Mumbai-based filmmaker Onir directed one of India’s first crowdsourced films, I Am, and is developing his latest project through the NFDC’s Screenwriters’ Lab.
Despite India’s booming economy and strong commercial film industry, independent filmmakers find it difficult to raise finance for projects without major stars. Director Onir and producer-actor Sanjay Suri turned to crowdsourcing for I Am, a drama comprising four inter-linked stories that tackle displacement, child abuse, single parenthood and gay rights.
Using Facebook, Twitter and their own website, Onir and Suri raised one third of the film’s $660,000 (Rs30m) budget from more than 400 “co-owners” living in 35 cities worldwide. They also found the film’s composer through Facebook.
Born in Bhutan, Onir studied in Kolkata and Berlin before making his feature debut, My Brother Nikhil, in 2004, which was the first mainstream Hindi film to address discrimination against people with AIDS and gay rights. I Am was his fourth feature and he is now developing Mumbai-set drama Shab, which participated in Screenwriters’ Lab, co-organised by India’s National Film Development Corp and Binger Filmlab.
Why did you and Sanjay Suri decide to try crowdsourcing to finance I Am?
I wanted to make a full-length feature film about each of the stories in I Am. But from past experience, some with these stories, we realised that it would be impossible to get finance from the traditional film finance bodies or studios. That’s when Sanjay came up with the idea that maybe we could develop them as short stories and link them so that it’s one film viewing experience – and at the same time we could get finance separately for each. At that point we had not decided to go the social network way, but somewhere along the development process we decided let’s try this platform and see where it goes. Let’s see if the audience we believe to be there is willing to participate in the making or not.
What were the biggest headaches with this style of raising funds?
I think the making process was rather exciting – to be constantly talking to people, getting them on board from all over the world as financiers or volunteers was an incredibly humbling experience. To experience this kind of trust and to be able to make a film without creative intrusion is the best gift one can ask for as a filmmaker. The headache was in keeping the accounts, as we are literally a two-man army handling it all.
The real headache now is to figure out how to take the film to theatres independently. It’s a lot of work and responsibility and as a filmmaker I sometimes wish that all I would have to concentrate on is the making and not the marketing, distribution etc.
How do you plan to release the film? If it is profitable, will the co-owners recoup?
We are planning to raise some money for p&a independently, aligning with a few partners, and should be releasing the film in February. We plan to return everyone’s money from the business and then share a part of what we earn with all who made this possible.
What kind of support does the indie filmmaking sector in India need?
I feel that the studios who very often fund films worth 40 crores [$8.8m] and above without a script, and lose money, very often should also have the guts to support some small-budget films which are driven by content and also important. I think we as a society need wholesome entertainment in the form of different genres not just regressive comedies.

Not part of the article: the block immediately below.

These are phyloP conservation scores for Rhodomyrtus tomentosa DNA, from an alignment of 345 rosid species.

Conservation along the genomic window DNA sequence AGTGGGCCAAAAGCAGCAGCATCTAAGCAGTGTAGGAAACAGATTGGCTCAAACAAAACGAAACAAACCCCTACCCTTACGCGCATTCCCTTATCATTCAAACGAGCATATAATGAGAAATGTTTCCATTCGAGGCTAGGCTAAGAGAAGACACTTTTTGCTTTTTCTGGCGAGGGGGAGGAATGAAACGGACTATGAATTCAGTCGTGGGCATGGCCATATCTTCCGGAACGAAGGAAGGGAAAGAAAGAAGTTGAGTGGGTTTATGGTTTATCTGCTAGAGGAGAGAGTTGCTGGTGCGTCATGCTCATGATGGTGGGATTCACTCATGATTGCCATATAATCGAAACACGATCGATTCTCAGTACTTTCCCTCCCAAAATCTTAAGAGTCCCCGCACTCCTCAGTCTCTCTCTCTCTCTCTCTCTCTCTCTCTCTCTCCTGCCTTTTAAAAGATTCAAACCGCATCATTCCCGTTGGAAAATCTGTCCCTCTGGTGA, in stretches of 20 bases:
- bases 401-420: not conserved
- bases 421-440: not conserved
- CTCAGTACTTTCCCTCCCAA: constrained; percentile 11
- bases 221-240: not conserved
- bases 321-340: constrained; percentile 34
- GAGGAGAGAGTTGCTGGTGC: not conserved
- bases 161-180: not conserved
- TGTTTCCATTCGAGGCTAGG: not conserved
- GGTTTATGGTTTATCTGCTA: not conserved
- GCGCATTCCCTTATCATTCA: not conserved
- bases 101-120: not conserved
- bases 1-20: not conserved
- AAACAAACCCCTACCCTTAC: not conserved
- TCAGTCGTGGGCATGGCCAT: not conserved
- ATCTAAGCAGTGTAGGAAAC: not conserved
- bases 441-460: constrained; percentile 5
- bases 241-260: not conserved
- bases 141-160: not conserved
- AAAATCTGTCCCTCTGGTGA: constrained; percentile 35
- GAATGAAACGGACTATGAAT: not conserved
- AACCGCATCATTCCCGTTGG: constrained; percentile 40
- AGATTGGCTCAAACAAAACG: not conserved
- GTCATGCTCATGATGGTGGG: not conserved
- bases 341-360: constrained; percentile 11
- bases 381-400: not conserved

I also think that maybe the government can come in and support us in terms of providing screen space where muscle power and studio money is not the only criteria for getting good shows. The government has to realise that for a better society we need support for films that also nurture growth as individuals and as a society. So basically there is a need of an alternate distribution chain for indie cinema.
Thirdly I think pricing tickets at a lower price can really get the people see these films. Why should a 100 crore [$22m] film and a three crore [$660,000] film have the same ticket price? The high taxes are killing indie cinema.
Do you think if support systems were in place, we’d see more young Indian directors tackle social issues?
I absolutely believe so, because what I have faced in the five years of my career, and I know many others who face the same thing, is being told “we are not interested in meaningful, serious films. If you can do it in a form of a comedy or have a big star we might look into it.”
How did you find working with the NFDC and [Netherlands-based] Binger Filmlab on Shab? How will you finance that film?
Working with Binger has been an extremely educative process where I have learnt to unshackle myself and become innocent as a filmmaker once again. I was beginning to feel afraid to be who I really am, but Binger has helped me rediscover myself as a filmmaker.
A lot about how we finance Shab will depend on how I Am is received. A filmmaker is reborn every time his film is released on a Friday. We definitely want to revisit what we learned this time in terms of crowdsourcing, but also looking for international co-production possibilities, and thanks to Binger I think I feel more ready now.
Are you working on any other projects?
Apart from Shab I am working on a film set in Kashmir, a political thriller called The Face. I’m seriously thinking of the possibility of working at Binger for this film.